Saturday, 23 November 2013

Virginia Woolf’s contribution to Literature

Was Virginia a feminist? The brilliant writer had many indications of a depressed life. She was unsatisfied with the way things were. Her strength, however, allowed her to continue to write and to participate in social life until her suicide. Her talent and dreams helped women to aspire making significant contributions to Literature, as well as to contribute in other fields. So, yes. Virginia Woolf was a feminist and not just because she contributed to women’s cause, she contributed for culture in general, and by doing so, extended the number of female writers with relevant work.
Virginia reunited and participated in many women’s meetings, in which her friends would talk about society values and discuss gender issues. By participating critically and commenting about society, Virginia influenced women to engage and to participate in the process of comprehending social matters and, by doing so, she also contributed to abandon the traditional expectations of the female gender.
She would analyze the role of women in her novels and portray them in several contexts, trying to break the common sense of female characters in Literature. Virginia was one of the many women who tried to improve her gender’s condition, not by manifesting or doing what we call today “street activism”, but by studying and trying to contribute to universal culture.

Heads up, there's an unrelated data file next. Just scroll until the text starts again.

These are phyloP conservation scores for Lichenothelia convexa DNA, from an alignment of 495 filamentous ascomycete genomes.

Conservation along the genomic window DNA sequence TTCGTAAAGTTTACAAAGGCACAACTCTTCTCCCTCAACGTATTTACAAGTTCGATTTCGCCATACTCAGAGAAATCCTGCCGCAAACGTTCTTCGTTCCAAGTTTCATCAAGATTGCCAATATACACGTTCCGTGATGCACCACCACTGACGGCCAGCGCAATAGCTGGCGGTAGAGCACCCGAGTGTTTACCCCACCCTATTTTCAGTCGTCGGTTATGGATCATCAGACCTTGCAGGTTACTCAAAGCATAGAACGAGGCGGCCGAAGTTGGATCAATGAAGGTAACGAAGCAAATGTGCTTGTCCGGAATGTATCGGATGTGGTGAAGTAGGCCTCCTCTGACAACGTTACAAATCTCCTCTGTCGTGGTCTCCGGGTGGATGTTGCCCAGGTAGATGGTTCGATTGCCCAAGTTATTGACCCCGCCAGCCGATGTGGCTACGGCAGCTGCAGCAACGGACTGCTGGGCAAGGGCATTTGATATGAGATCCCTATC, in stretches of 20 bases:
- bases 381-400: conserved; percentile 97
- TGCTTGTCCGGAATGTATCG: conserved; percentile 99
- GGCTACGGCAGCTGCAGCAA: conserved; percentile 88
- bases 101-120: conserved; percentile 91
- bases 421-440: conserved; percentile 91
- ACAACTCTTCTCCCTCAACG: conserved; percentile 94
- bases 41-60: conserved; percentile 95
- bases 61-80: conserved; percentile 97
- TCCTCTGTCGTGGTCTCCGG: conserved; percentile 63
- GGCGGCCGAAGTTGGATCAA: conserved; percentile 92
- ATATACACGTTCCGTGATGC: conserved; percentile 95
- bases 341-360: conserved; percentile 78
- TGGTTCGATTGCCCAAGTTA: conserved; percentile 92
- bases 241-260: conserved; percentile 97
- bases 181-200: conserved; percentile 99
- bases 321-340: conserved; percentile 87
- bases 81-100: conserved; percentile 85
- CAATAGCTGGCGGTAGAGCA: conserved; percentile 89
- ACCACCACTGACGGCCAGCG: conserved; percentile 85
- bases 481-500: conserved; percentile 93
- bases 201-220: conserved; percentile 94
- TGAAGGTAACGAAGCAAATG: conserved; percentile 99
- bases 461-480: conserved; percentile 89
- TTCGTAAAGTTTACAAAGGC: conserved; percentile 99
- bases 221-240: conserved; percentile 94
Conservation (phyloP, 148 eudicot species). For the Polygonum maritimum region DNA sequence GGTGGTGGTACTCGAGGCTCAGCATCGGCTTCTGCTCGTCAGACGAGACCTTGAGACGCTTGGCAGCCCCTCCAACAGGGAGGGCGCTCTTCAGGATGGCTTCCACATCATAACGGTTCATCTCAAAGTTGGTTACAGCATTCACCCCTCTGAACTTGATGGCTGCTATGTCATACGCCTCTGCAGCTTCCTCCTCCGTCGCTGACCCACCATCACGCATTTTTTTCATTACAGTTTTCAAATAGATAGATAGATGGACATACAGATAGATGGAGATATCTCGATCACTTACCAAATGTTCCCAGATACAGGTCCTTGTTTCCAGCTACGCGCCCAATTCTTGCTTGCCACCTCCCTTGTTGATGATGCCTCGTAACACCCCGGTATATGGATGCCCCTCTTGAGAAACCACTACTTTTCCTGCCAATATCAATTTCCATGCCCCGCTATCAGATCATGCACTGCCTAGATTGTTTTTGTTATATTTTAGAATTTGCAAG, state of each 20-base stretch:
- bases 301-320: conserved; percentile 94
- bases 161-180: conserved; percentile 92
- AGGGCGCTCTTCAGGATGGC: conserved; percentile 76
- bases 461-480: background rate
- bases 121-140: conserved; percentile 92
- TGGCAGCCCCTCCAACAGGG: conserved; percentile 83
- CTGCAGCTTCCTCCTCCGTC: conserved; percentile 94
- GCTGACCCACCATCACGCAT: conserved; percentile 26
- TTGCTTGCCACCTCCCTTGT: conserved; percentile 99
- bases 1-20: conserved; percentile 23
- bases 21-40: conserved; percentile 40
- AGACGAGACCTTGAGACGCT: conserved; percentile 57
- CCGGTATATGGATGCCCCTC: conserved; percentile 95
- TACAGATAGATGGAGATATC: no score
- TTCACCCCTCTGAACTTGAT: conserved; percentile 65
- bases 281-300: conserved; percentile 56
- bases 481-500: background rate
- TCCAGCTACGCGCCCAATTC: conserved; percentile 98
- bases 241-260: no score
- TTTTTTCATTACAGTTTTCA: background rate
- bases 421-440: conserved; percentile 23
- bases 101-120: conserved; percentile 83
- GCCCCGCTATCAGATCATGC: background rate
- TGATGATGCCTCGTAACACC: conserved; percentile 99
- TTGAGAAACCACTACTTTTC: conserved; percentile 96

The notion that by manifesting on the streets one many effectively contribute to a change in society is simply absurd. People have values that can only be changed by a different comprehension of society and culture, in general. It is not a ranging mass screaming words of order and demanding action that will contribute to political changes or to anything besides getting attention for the desperation that takes hold, to gather money or to interrupt traffic. Those reasons aren’t good enough and damage the image of feminism worldwide.
Great theorists and philosophers, like Virginia, didn’t try to change the word because they simply knew that by making significant contributions to culture, political matters would change, asrepeatedly affirmed by Olavo de Carvalho.
In the same way, on 1964,Hannah Arendt affirmed for the “Zur Person” TV showthat her only function as an academic was to understand things. She surely knew what she was talking about. Heidegger’s favorite student has opened a way for other women in Philosophy and changed our perception about many events which are difficult to interpret nowadays.
Women need to be more like Virginia Woolf and seek to comprehend and discuss the problems of society in a way that matters. Only with a lucid analysis of gender issues women’s representation in society, especially in the Middle East, will change. It is not enough to blame men or the society in general, women need to stop feeling like victims and start by entering Literature, Sciences and other fields. Let’s be more like Virginia!

Gabriela Isa Rosendo Vieira Campos

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